Arc Flash – Death and Debilitating Injury

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Now that you know the definition of an arc flash and the danger such an episode poses to your facility, how do you assure your safety standards and legal compliance are up to date?

An arc flash is nearly impossible to predict, but there are a few steps you can take to prevent one from happening at your facility. Understanding your company’s risk potential is the first step in mitigating this threat.
NFPA 70E 130.5 defines the Risk Assessment process.

Inside The NumbersArc Flash Injuries Graphic

The Fire Protection Research Foundation cited The National Safety Council in the March 2015 report, “Occupational Injuries from Electrical Shock and Arc Flash Events” as reporting in the 2014 edition of Injury Facts that there were 961 fatal injuries from 2008 through 2010 due to exposure to electric current, radiation, temperature, and pressure.

Non-fatal electrical injuries are known for having the potential to be particularly debilitating. The Bureau of Labor and Statistics indicated that 7,000 non-fatal injuries in 2008 to 2012 were due to contact with electrical current. The same report also provided the cost of electrical injury; the direct cost, which includes worker’s compensation, contract pay, replacement time, equipment replacement, and lost productivity for the day of the incident was over $80,000 per incident in 2014; this figure does not include indirect costs (i.e., legal, medical).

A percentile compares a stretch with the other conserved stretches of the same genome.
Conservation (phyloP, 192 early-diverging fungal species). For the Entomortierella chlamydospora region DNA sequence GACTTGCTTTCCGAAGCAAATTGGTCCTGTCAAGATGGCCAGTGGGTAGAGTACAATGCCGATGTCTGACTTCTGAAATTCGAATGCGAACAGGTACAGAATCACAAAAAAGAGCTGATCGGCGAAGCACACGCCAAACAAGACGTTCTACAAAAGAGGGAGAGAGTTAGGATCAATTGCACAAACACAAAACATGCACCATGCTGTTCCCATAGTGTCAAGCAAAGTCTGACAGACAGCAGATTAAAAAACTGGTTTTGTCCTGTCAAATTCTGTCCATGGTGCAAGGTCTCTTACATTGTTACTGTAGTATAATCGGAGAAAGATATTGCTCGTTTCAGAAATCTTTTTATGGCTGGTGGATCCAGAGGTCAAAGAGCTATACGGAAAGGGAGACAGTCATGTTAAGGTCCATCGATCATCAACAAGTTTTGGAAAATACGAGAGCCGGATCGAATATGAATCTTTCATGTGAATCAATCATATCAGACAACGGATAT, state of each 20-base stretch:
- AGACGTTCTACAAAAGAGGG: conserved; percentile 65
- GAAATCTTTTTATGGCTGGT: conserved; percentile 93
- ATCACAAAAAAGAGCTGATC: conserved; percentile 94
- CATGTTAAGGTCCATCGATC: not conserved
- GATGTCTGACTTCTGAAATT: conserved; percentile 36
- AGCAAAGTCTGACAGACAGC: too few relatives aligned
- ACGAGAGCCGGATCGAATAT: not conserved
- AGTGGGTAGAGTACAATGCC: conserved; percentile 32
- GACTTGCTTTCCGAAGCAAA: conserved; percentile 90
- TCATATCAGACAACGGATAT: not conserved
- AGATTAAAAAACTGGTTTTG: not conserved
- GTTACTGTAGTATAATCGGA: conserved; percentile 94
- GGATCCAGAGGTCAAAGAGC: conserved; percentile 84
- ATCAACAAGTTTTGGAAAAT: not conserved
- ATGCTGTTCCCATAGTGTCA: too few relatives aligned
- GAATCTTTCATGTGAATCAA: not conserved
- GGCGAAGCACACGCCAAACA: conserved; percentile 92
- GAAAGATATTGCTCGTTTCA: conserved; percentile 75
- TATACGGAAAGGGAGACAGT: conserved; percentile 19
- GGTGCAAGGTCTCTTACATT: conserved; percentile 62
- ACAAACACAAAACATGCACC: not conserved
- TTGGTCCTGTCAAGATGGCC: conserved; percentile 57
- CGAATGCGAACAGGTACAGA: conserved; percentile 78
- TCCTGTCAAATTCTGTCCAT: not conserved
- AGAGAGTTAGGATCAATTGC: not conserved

Managing Risk

Synergy’s Arc Flash assessment team is equipped with the knowledge, experience, and technology to effectively assess your electrical systems in compliance with Article 130 of the NFPA Standard “Work Involving Electrical Hazards”.
Synergy maintains a full suite of SKM software to support the assessment and reporting process. SKM is the industry leading software for Arc Flash Assessment. Incident Energy and Arc Flash Boundary calculations follow NFPA 70E, IEEE 1584 and NESC standards.

It is the goal of Synergy’s team to ensure that you are receiving deliverables that meet today’s requirements and have the data necessary to protect your staff, comply with OSHA inspections, and sustain safe operations through training, awareness, and proper documentation.

Synergy offers training for your staff members to ensure compliance is maintained over time and for non-electrical workers who do work around energized equipment. Electrical safety practices and understanding Personal Protection Equipment (PPE) recommendations for specific levels of exposure are available through our training program.

The result of the Arc Flash Hazard Study will categorize the hazard level of specific equipment based on the incident energy, as well as identify the Arc Flash Protection Boundary. Inside the Arc Flash Protection Boundary a worker must be wearing the proper clothing, or PPE. The main objective of the PPE is to limit burns to the body resulting from an arc flash event to a survivable level (2nd degree or less).

Some of the different types of PPE include:
• Flame-resistant clothing
• Helmet or headgear
• Face shield
• Safety glasses
• Insulating gloves
• Shoes appropriate for electrical work (that contain no metal)

As you can see, preparing for an arc flash hazard incident and compliance go hand in hand. For a copy of the complete Arc Flash Hazard Study as cited above, please contact johnj@synergy-engineers.com